Feb 22 2016

keep my misgivings to myself

Category: Uncategorizedadmin @ 3:13 pm

“But I don’t know much about agriculture,” I protested.

“That isn’t of any consequence. There are the exchanges, the Farmer’s Cyclop?dia and the scissors, and you’ll learn not to waste space by advising farmers to plant corn in hills three feet apart or to feed potato bugs on paris green. The main thing is to make the department entertaining, so let yourself go and be as funny as you like, provided there’s a grain of horse-sense at the bottom. For instance, you might have an article on how to make the farm pay, taking as a text—um, let me see—ah—you might advocate——”

“The planting of summer boarders in rows three feet apart?” I ventured.

The editor leaned back in his chair and laughed. “Go ahead, Carton,” he said warmly. “You mightn’t be able to draw a better looking pig in a prize competition than the rest of us, but I’d bank on you making a pretty turn to his tail.”

The die was cast, and yet, for a few days at least, I felt as one might, who, accustomed[Pg 20] to prate of the certain bliss of a heavenly home, is suddenly presented with a pass to the delectable land. A kaleidoscopic vision dazzled me of a picturesque country house, an orchard, a cow, a horse, real hens for Paul, our own fruit and vegetables, but beyond I could not see clearly, for I was unnerved by the sudden transition from the fine arts to agriculture. I had gained a superficial insight into rural life from the stand-point of the summer boarder, but I was well aware that I didn’t know as much about farming as about art and literature. However, the editor’s confidence in my ability to do the work and Marion’s glowing enthusiasm caused me to . Indeed, though I never boast, I find it difficult to detract from another person’s estimate of my knowledge or attainments; it seems less egotistical to smile and look modest than to enlarge upon one’s own affairs. There was just one thing that caused me a pang. Marion, in pointing out the advantage it would be to me to have a free hand in writing, casually acknowledged that for a long time she had felt that[Pg 21] criticism was not my forte and that I would write better when I had more scope for my imagination. My pained surprise at this confession moved her to merriment, and she laughingly declared that a woman’s vanity was all on the surface, but a man’s was unfathomable. Did I answer back? No, I didn’t, for when I am truly grieved I merely smile faintly with patient, loving forgiveness; besides, I didn’t know what to say. Afterward—for I didn’t realize it at the time—I saw that I felt hurt, not because she had underrated my previous work, but because she had heretofore simulated a proper appreciation of it. I cannot bear to think that my wife is capable of stooping to any kind of pretence, and I am quite single-minded in this, for I like her to be more perfect—infinitely more perfect—than I am. One would suppose this statement to be unquestionable. It isn’t; she immediately asks why, and in the silence which follows when I am trying to think she repeats the query with such challenging meaningful emphasis that, alas!—I cannot say.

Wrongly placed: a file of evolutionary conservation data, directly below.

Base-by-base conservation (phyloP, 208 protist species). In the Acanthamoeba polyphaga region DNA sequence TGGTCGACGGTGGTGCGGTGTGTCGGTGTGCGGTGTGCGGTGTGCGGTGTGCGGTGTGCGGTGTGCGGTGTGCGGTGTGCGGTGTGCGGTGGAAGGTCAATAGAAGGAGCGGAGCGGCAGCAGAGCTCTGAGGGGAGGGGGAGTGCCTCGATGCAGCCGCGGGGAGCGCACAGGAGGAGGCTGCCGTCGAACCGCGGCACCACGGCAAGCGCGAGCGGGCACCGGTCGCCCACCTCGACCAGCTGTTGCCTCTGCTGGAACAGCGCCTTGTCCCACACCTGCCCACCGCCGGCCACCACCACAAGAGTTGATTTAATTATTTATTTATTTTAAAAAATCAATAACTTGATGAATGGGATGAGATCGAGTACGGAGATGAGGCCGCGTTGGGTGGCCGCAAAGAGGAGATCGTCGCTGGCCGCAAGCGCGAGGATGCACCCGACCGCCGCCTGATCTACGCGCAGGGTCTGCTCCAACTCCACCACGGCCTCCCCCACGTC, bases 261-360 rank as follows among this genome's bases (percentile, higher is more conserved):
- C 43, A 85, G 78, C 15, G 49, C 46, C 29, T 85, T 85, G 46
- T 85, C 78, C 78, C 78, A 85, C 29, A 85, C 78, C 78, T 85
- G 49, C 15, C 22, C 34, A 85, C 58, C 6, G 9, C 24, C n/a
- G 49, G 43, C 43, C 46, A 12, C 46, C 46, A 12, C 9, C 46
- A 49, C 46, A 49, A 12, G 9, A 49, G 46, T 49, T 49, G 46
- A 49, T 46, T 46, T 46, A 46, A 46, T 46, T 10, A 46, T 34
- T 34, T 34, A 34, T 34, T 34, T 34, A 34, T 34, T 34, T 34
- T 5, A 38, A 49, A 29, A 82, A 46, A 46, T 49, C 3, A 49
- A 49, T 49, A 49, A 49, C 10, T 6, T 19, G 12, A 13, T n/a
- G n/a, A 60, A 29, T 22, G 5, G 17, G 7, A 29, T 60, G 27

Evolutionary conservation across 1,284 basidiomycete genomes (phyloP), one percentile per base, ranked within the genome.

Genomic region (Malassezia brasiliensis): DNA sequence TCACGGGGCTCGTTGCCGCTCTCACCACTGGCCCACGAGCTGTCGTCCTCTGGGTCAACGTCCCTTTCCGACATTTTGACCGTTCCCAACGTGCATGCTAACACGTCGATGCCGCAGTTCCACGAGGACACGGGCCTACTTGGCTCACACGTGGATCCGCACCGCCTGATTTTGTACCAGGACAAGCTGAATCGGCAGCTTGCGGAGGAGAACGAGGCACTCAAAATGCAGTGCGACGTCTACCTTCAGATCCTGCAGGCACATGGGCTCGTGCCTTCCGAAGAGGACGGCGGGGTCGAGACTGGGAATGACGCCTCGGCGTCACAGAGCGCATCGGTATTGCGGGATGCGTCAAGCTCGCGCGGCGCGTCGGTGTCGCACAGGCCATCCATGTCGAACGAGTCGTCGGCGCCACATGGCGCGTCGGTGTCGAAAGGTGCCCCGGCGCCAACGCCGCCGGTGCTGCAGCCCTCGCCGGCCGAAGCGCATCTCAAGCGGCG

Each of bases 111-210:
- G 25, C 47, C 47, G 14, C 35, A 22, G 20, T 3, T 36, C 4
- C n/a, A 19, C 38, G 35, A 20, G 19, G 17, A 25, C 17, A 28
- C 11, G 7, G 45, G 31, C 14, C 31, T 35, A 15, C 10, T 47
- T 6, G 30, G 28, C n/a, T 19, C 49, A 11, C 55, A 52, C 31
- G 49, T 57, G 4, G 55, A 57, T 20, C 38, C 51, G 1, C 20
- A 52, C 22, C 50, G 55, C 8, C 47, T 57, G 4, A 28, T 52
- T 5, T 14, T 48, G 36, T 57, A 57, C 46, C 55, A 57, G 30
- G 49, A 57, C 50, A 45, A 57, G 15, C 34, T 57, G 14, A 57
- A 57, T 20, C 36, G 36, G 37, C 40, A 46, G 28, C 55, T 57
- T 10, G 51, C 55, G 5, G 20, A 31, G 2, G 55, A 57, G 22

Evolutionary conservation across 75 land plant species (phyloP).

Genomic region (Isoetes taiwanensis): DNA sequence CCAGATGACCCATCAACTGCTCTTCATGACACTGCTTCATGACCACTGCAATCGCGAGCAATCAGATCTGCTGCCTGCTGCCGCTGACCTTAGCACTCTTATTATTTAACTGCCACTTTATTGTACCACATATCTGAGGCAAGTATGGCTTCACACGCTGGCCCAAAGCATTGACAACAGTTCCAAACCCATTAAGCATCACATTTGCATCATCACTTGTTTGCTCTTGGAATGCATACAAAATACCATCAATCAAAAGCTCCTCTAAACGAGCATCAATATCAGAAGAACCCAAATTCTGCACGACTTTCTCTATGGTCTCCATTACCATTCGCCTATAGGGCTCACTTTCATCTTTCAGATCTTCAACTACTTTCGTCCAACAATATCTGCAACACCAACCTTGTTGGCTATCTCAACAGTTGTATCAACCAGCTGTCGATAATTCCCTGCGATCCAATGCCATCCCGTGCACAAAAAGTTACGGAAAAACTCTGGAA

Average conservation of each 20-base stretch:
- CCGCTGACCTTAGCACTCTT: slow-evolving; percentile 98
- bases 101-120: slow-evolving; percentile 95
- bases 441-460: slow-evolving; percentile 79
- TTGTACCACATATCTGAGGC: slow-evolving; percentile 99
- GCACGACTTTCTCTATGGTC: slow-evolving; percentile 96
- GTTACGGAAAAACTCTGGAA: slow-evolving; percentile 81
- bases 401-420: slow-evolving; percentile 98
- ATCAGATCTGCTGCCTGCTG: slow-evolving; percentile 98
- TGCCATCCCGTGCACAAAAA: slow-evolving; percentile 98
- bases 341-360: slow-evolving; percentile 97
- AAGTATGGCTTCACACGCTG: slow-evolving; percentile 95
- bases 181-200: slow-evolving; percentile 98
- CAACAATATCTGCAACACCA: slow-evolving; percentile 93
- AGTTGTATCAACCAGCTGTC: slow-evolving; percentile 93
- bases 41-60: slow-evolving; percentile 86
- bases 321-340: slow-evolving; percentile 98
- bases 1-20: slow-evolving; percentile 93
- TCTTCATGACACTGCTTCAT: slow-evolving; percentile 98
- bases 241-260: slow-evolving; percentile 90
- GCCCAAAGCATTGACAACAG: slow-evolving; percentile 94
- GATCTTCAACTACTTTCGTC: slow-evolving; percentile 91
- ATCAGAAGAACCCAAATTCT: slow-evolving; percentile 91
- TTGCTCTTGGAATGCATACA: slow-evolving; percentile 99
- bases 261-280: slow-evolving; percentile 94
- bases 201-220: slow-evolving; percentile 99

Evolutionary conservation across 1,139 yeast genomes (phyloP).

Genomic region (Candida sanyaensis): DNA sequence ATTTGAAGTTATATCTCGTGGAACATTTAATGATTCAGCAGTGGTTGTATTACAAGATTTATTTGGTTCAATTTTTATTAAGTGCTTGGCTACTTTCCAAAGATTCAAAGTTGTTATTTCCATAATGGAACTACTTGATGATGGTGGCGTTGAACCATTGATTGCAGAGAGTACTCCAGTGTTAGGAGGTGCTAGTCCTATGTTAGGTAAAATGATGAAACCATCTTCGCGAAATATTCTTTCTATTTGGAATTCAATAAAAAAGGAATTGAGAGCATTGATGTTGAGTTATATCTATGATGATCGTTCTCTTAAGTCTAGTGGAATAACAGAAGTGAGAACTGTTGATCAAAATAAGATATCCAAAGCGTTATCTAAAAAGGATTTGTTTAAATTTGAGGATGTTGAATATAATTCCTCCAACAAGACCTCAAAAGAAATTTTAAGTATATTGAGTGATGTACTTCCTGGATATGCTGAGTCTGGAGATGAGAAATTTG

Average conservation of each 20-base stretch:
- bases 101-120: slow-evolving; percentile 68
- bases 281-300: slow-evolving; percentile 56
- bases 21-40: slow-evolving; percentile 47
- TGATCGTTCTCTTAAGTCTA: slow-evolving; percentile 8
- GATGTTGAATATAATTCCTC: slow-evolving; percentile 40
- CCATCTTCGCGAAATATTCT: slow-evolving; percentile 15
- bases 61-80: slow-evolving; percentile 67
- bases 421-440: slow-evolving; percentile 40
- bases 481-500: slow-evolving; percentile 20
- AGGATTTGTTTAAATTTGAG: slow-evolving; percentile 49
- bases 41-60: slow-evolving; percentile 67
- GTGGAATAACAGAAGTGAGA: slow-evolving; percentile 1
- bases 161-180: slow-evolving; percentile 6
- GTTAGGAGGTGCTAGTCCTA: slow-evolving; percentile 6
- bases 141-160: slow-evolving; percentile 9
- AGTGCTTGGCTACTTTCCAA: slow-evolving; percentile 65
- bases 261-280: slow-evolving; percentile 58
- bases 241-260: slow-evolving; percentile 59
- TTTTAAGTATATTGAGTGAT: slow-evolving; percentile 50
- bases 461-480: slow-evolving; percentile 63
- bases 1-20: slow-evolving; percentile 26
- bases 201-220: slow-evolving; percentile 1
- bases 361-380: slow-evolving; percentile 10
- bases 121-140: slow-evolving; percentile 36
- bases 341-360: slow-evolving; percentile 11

“No,” said the postmistress, shaking her head dubiously, “I don’t think you’d find a place to suit within a mile of this station. You say you want a small farm with a middling good house, and the only vacant place about here has a hundred acres and the house ain’t no better than a shanty.”

Jan 11 2016

when he embarked upon his enterprise

Category: Uncategorizedadmin @ 1:23 pm

Not a word more, sir, not one word,’ cried Gideon. ‘Miss Hazeltine,’ he continued, addressing the young girl, ‘you cannot stay a moment longer in the same house with this unmanly fellow. Here is my arm; let me take you where you will be secure from insult.’

‘Mr Forsyth,’ returned Julia, ‘you are right Diamond water; I cannot stay here longer, and I am sure I trust myself to an honourable gentleman.’

Pale and resolute, Gideon offered her his arm, and the pair descended the steps, followed by Morris clamouring for the latchkey.

Julia had scarcely handed the key to Morris before an empty hansom drove smartly into John Street. It was hailed by both men, and as the cabman drew up his restive horse, Morris made a dash into the vehicle.

‘Sixpence above fare,’ he cried recklessly Diamond water. ‘Waterloo Station for your life. Sixpence for yourself!’

‘Make it a shilling, guv’ner,’ said the man, with a grin; ‘the other parties were first.’

‘A shilling then,’ cried Morris, with the inward reflection that he would reconsider it at Waterloo. The man whipped up his horse, and the hansom vanished from John Street.

As the hansom span through the streets of London, Morris sought to rally the forces of his mind. The water-butt with the dead body had miscarried, and it was essential to recover it. So much was clear; and if, by some blest good fortune, it was still at the station, all might be well. If it had been sent out, however, if it were already in the hands of some wrong person, matters looked more ominous. People who receive unexplained packages are usually keen to have them open; the example of Miss Hazeltine (whom he cursed again) was there to remind him of the circumstance; and if anyone had opened the water-butt —‘O Lord!’ cried Morris at the thought, and carried his hand to his damp forehead. The private conception of any breach of law is apt to be inspiriting, for the scheme (while yet inchoate) wears dashing and attractive colours. Not so in the least that part of the criminal’s later reflections which deal with the police. That useful corps (as Morris now began to think) had scarce been kept sufficiently in view. ‘I must play devilish close,’ he reflected, and he was aware of an exquisite thrill of fear in the region of the spine.